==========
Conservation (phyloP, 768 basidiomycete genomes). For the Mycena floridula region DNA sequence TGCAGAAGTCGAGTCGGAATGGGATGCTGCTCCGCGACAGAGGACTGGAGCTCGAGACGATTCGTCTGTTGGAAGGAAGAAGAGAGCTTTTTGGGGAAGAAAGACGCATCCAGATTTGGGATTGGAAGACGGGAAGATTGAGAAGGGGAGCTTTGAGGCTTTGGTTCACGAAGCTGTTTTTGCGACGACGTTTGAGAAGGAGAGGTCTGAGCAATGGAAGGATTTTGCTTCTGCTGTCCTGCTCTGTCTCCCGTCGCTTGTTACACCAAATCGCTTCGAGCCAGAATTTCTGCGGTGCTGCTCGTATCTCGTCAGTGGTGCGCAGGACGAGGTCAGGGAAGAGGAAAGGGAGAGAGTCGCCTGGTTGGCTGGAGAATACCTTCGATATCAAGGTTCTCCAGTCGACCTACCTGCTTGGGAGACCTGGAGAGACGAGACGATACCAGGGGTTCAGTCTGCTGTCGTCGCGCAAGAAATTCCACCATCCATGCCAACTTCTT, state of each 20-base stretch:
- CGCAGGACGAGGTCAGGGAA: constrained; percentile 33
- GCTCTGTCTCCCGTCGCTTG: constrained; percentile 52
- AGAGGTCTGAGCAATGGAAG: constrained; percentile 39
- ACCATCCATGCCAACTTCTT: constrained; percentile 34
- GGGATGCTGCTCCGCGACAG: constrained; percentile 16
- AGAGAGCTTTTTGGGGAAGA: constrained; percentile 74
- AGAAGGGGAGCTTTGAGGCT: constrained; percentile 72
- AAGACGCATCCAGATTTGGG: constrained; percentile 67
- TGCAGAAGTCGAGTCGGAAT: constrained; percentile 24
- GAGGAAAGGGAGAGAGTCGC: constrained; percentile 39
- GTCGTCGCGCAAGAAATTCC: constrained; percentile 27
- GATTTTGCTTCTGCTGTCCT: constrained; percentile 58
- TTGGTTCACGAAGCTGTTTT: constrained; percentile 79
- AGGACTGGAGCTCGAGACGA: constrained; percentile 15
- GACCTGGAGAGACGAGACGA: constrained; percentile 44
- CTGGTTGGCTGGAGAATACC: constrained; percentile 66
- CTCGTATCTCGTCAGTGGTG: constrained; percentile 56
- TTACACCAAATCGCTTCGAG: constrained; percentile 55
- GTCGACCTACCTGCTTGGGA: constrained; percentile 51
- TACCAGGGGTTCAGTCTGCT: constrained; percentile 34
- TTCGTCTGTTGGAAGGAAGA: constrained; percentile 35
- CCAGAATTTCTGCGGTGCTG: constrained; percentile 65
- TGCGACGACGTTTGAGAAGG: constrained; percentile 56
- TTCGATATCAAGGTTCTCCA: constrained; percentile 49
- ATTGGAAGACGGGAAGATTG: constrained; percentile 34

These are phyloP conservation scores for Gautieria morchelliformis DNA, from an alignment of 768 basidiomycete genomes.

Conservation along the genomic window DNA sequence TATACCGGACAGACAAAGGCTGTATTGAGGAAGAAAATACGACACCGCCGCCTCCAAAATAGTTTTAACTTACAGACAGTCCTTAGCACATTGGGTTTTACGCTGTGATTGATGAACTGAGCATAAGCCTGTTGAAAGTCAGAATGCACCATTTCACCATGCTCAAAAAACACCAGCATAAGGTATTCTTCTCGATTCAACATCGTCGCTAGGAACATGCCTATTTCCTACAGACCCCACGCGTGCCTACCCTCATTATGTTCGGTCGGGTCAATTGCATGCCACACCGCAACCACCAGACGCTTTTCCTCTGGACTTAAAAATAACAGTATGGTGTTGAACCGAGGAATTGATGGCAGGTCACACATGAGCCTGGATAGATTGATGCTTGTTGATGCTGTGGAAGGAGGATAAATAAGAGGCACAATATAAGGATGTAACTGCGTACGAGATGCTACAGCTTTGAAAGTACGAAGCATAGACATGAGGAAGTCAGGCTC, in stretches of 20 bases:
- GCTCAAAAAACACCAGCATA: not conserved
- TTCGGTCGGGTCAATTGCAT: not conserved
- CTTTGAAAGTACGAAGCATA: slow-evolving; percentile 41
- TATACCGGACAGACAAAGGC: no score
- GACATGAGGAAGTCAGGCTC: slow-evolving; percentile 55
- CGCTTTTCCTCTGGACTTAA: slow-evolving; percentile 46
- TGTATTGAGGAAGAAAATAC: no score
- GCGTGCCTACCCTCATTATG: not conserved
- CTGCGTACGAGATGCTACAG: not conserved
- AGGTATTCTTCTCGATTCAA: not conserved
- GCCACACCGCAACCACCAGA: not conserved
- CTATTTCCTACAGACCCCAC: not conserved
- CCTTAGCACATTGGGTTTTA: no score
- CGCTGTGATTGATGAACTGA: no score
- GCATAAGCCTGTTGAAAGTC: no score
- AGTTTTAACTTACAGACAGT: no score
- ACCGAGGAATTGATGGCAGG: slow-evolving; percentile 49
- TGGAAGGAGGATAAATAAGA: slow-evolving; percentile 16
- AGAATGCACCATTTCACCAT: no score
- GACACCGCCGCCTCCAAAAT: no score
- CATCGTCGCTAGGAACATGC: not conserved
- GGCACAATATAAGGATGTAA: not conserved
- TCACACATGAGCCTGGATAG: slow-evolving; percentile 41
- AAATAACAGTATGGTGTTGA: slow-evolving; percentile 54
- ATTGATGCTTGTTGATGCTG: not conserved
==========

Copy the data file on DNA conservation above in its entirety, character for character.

Conservation (phyloP, 768 basidiomycete genomes). For the Mycena floridula region DNA sequence TGCAGAAGTCGAGTCGGAATGGGATGCTGCTCCGCGACAGAGGACTGGAGCTCGAGACGATTCGTCTGTTGGAAGGAAGAAGAGAGCTTTTTGGGGAAGAAAGACGCATCCAGATTTGGGATTGGAAGACGGGAAGATTGAGAAGGGGAGCTTTGAGGCTTTGGTTCACGAAGCTGTTTTTGCGACGACGTTTGAGAAGGAGAGGTCTGAGCAATGGAAGGATTTTGCTTCTGCTGTCCTGCTCTGTCTCCCGTCGCTTGTTACACCAAATCGCTTCGAGCCAGAATTTCTGCGGTGCTGCTCGTATCTCGTCAGTGGTGCGCAGGACGAGGTCAGGGAAGAGGAAAGGGAGAGAGTCGCCTGGTTGGCTGGAGAATACCTTCGATATCAAGGTTCTCCAGTCGACCTACCTGCTTGGGAGACCTGGAGAGACGAGACGATACCAGGGGTTCAGTCTGCTGTCGTCGCGCAAGAAATTCCACCATCCATGCCAACTTCTT, state of each 20-base stretch:
- CGCAGGACGAGGTCAGGGAA: constrained; percentile 33
- GCTCTGTCTCCCGTCGCTTG: constrained; percentile 52
- AGAGGTCTGAGCAATGGAAG: constrained; percentile 39
- ACCATCCATGCCAACTTCTT: constrained; percentile 34
- GGGATGCTGCTCCGCGACAG: constrained; percentile 16
- AGAGAGCTTTTTGGGGAAGA: constrained; percentile 74
- AGAAGGGGAGCTTTGAGGCT: constrained; percentile 72
- AAGACGCATCCAGATTTGGG: constrained; percentile 67
- TGCAGAAGTCGAGTCGGAAT: constrained; percentile 24
- GAGGAAAGGGAGAGAGTCGC: constrained; percentile 39
- GTCGTCGCGCAAGAAATTCC: constrained; percentile 27
- GATTTTGCTTCTGCTGTCCT: constrained; percentile 58
- TTGGTTCACGAAGCTGTTTT: constrained; percentile 79
- AGGACTGGAGCTCGAGACGA: constrained; percentile 15
- GACCTGGAGAGACGAGACGA: constrained; percentile 44
- CTGGTTGGCTGGAGAATACC: constrained; percentile 66
- CTCGTATCTCGTCAGTGGTG: constrained; percentile 56
- TTACACCAAATCGCTTCGAG: constrained; percentile 55
- GTCGACCTACCTGCTTGGGA: constrained; percentile 51
- TACCAGGGGTTCAGTCTGCT: constrained; percentile 34
- TTCGTCTGTTGGAAGGAAGA: constrained; percentile 35
- CCAGAATTTCTGCGGTGCTG: constrained; percentile 65
- TGCGACGACGTTTGAGAAGG: constrained; percentile 56
- TTCGATATCAAGGTTCTCCA: constrained; percentile 49
- ATTGGAAGACGGGAAGATTG: constrained; percentile 34

These are phyloP conservation scores for Gautieria morchelliformis DNA, from an alignment of 768 basidiomycete genomes.

Conservation along the genomic window DNA sequence TATACCGGACAGACAAAGGCTGTATTGAGGAAGAAAATACGACACCGCCGCCTCCAAAATAGTTTTAACTTACAGACAGTCCTTAGCACATTGGGTTTTACGCTGTGATTGATGAACTGAGCATAAGCCTGTTGAAAGTCAGAATGCACCATTTCACCATGCTCAAAAAACACCAGCATAAGGTATTCTTCTCGATTCAACATCGTCGCTAGGAACATGCCTATTTCCTACAGACCCCACGCGTGCCTACCCTCATTATGTTCGGTCGGGTCAATTGCATGCCACACCGCAACCACCAGACGCTTTTCCTCTGGACTTAAAAATAACAGTATGGTGTTGAACCGAGGAATTGATGGCAGGTCACACATGAGCCTGGATAGATTGATGCTTGTTGATGCTGTGGAAGGAGGATAAATAAGAGGCACAATATAAGGATGTAACTGCGTACGAGATGCTACAGCTTTGAAAGTACGAAGCATAGACATGAGGAAGTCAGGCTC, in stretches of 20 bases:
- GCTCAAAAAACACCAGCATA: not conserved
- TTCGGTCGGGTCAATTGCAT: not conserved
- CTTTGAAAGTACGAAGCATA: slow-evolving; percentile 41
- TATACCGGACAGACAAAGGC: no score
- GACATGAGGAAGTCAGGCTC: slow-evolving; percentile 55
- CGCTTTTCCTCTGGACTTAA: slow-evolving; percentile 46
- TGTATTGAGGAAGAAAATAC: no score
- GCGTGCCTACCCTCATTATG: not conserved
- CTGCGTACGAGATGCTACAG: not conserved
- AGGTATTCTTCTCGATTCAA: not conserved
- GCCACACCGCAACCACCAGA: not conserved
- CTATTTCCTACAGACCCCAC: not conserved
- CCTTAGCACATTGGGTTTTA: no score
- CGCTGTGATTGATGAACTGA: no score
- GCATAAGCCTGTTGAAAGTC: no score
- AGTTTTAACTTACAGACAGT: no score
- ACCGAGGAATTGATGGCAGG: slow-evolving; percentile 49
- TGGAAGGAGGATAAATAAGA: slow-evolving; percentile 16
- AGAATGCACCATTTCACCAT: no score
- GACACCGCCGCCTCCAAAAT: no score
- CATCGTCGCTAGGAACATGC: not conserved
- GGCACAATATAAGGATGTAA: not conserved
- TCACACATGAGCCTGGATAG: slow-evolving; percentile 41
- AAATAACAGTATGGTGTTGA: slow-evolving; percentile 54
- ATTGATGCTTGTTGATGCTG: not conserved